The widow of murdered headmaster Philip Lawrence told last night of her anguish after learning his freed killer had been returned to jail to protect the public after an alleged robbery.
Widow Frances Lawrence holds a picture of her husband Philip who was killed.
Learco Chindamo was arrested just four months after he was released from prison and controversially allowed to stay in Britain after successfully fighting a deportation bid.
Shocked Frances Lawrence described the incident as “very, very distressing on many levels”.
At her home in Ham, west London, she said: “I can’t understand why Chindamo was in a position to do what he allegedly did when he is supposed to be on licence.
“He always swore he would spend his life living quietly and atoning. I understood he was supposed to be in rehabilitation.”
Detectives detained Chindamo, 30, on Wednesday at his home in south London after studying CCTV footage following the mugging of man at a cashpoint in Camden, north London.
An inquiry is expected to be launched into the monitoring of the killer who has been staying in a hostel in Catford, south London, since his release in July after serving 14 years for the knife murder of Mr Lawrence.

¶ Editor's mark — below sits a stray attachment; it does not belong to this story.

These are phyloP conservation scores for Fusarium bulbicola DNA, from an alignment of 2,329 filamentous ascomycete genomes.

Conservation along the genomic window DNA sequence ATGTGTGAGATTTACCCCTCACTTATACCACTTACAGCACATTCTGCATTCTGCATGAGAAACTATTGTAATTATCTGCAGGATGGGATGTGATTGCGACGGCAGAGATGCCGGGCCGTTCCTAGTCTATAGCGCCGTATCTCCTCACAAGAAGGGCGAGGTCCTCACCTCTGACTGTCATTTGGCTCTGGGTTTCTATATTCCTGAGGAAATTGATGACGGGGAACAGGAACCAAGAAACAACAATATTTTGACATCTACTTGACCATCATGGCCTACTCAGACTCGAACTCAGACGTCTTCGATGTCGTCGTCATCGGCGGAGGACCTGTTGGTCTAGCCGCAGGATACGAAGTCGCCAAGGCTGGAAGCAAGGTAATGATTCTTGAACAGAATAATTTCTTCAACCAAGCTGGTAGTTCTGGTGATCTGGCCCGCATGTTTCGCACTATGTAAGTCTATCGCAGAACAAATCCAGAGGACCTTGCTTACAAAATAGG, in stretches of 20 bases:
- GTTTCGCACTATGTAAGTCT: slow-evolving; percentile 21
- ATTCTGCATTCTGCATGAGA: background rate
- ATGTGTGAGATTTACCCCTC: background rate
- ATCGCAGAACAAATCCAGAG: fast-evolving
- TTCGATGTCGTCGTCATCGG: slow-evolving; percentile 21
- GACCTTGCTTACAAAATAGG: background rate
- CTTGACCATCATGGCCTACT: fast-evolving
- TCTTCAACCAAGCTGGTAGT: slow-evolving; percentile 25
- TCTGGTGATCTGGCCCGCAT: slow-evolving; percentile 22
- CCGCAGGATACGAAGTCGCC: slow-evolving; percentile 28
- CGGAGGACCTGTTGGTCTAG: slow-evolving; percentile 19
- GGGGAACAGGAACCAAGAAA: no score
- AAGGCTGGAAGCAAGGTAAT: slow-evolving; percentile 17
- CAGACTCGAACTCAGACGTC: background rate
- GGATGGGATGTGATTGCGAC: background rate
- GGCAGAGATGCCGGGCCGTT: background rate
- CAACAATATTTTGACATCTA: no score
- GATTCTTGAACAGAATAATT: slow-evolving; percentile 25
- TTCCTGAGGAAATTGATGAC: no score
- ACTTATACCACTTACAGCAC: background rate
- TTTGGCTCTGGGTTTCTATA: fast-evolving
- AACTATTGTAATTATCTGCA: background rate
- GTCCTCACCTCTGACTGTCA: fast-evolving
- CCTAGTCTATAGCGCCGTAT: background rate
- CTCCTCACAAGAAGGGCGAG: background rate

The arrest will raise fresh questions about the watch kept on offenders released back into communities.
It will also put pressure on David Cameron to honour a pledge to scrap the Human Rights Act.
At an immigration tribunal in 2007 the Home Office warned that Chindamo “represents a genuine and present and sufficiently serious threat to the public in principle as to justify his deportation”.
But a judge ruled he could not be deported to Italy, where he lived until the age of five, because it would breach his human rights.
At the time, Mr Cameron said the Act “has to go”, saying: “Abolish the Human Rights Act and replace it with a British Bill of Rights.
“The fact that the murderer of Philip Lawrence can’t be deported flies in the face of common sense. What about the rights of Mrs Lawrence?’’
The Bill of Rights was a key part of the Conservative election manifesto. But the Coalition so far has committed only to setting up a commission to review the legislation.
Chindamo was jailed indefinitely for the murder of father-of-four Mr Lawrence outside St George’s Roman Catholic School in Maida Vale, West London, in 1995.
The 48-year-old was stabbed after going to help a pupil who was attacked by a gang. Among the attackers was Chindamo, then 15.
The killer vowed to live “quietly and decently” when he moved to a secure probation hostel after his release.